Black cats have a long history of being associated with the occult and death outside of Halloween. In ancient Egypt, cats were sacred and black cats possessed magic powers. During the festival of Samhain, worshipers believed that by using evil powers, humans could turn themselves into cats. According to legend, many cats were thrown into the fires to get of rid the evil. Black cats in medieval Europe were also believed to be witches' companions or familiars. Now we know better: cats are just cats and being black has no significance. It's unfortunate that some people still believe such nonsense so black cats are seen as un-adoptable by many. Here's a video to prove them wrong:

There are two other animals that are associated with Halloween in Europe: owls and bats.Owls were common symbols of wisdom and hidden knowledge, and that included the occult. Traditionally, large Halloween bonfires were built and would encourage a large amount of bugs to gather, causing owls and bats to swoop above the bonfires. Superstitions also suggest that owls ate the souls of the dying, their screeches and their glassy stare are an omen of death and disaster. The nocturnal nature of these animals played well into the festival of the night. Bats have become a more popular image in North America, partially due to their association with vampires and witches, which are said to turn into bats at will.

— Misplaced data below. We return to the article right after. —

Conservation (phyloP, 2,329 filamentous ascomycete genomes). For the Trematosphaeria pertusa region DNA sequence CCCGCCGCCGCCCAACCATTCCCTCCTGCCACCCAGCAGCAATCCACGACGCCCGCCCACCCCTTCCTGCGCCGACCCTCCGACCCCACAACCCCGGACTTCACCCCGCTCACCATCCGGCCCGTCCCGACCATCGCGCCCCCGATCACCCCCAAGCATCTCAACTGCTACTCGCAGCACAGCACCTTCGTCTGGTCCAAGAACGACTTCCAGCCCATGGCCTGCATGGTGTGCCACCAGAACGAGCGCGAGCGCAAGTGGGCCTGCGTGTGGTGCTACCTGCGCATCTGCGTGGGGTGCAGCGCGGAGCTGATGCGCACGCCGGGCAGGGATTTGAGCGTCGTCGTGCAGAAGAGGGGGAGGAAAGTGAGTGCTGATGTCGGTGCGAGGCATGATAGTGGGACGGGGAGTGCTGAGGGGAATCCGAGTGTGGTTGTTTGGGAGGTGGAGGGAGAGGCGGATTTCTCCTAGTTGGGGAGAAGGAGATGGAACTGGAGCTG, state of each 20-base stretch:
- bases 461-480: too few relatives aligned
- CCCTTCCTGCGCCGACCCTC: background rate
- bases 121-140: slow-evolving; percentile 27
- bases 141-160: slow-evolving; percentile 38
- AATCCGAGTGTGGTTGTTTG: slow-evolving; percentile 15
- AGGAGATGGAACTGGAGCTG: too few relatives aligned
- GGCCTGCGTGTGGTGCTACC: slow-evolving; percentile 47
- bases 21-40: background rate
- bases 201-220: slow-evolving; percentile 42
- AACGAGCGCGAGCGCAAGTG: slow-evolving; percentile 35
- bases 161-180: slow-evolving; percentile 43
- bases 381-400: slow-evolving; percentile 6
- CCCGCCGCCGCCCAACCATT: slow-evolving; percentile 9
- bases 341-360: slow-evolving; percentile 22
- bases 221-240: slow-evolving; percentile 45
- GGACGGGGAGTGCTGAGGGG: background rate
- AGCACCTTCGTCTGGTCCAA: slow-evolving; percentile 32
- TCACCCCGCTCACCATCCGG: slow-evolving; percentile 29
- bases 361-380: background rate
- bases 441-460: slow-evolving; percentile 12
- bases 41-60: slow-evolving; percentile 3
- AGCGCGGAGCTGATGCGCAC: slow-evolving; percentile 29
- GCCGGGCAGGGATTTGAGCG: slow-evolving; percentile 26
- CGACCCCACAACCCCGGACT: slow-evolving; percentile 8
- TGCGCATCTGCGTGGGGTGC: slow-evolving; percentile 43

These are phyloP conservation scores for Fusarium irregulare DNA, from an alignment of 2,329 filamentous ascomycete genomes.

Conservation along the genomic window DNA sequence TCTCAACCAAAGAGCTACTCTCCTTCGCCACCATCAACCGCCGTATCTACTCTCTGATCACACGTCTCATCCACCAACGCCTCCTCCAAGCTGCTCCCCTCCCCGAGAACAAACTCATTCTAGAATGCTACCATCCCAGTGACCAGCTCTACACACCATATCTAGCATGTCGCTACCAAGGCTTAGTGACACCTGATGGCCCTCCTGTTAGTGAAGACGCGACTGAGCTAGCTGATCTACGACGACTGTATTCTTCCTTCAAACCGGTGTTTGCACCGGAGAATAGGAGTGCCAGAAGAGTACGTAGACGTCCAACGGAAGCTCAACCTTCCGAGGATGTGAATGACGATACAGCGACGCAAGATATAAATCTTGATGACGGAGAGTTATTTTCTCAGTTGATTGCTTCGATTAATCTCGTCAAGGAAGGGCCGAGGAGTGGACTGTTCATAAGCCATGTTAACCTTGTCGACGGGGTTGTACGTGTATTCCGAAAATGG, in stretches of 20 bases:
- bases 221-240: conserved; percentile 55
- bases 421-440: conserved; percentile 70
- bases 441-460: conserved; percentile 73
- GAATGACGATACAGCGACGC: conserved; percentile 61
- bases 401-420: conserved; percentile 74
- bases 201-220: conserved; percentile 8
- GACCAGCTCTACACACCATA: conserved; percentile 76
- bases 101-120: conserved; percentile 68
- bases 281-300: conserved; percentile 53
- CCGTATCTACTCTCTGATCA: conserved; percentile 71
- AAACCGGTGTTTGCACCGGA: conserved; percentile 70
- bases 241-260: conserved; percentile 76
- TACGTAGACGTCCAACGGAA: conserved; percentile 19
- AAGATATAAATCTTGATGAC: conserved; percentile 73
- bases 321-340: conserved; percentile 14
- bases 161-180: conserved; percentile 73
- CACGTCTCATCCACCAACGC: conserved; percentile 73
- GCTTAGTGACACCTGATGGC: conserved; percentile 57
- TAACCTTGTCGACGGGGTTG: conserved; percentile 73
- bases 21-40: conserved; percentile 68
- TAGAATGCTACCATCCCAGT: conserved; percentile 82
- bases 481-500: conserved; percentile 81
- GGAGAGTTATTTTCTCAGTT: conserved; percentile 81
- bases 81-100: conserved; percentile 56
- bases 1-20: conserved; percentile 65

I'm coming for your soul!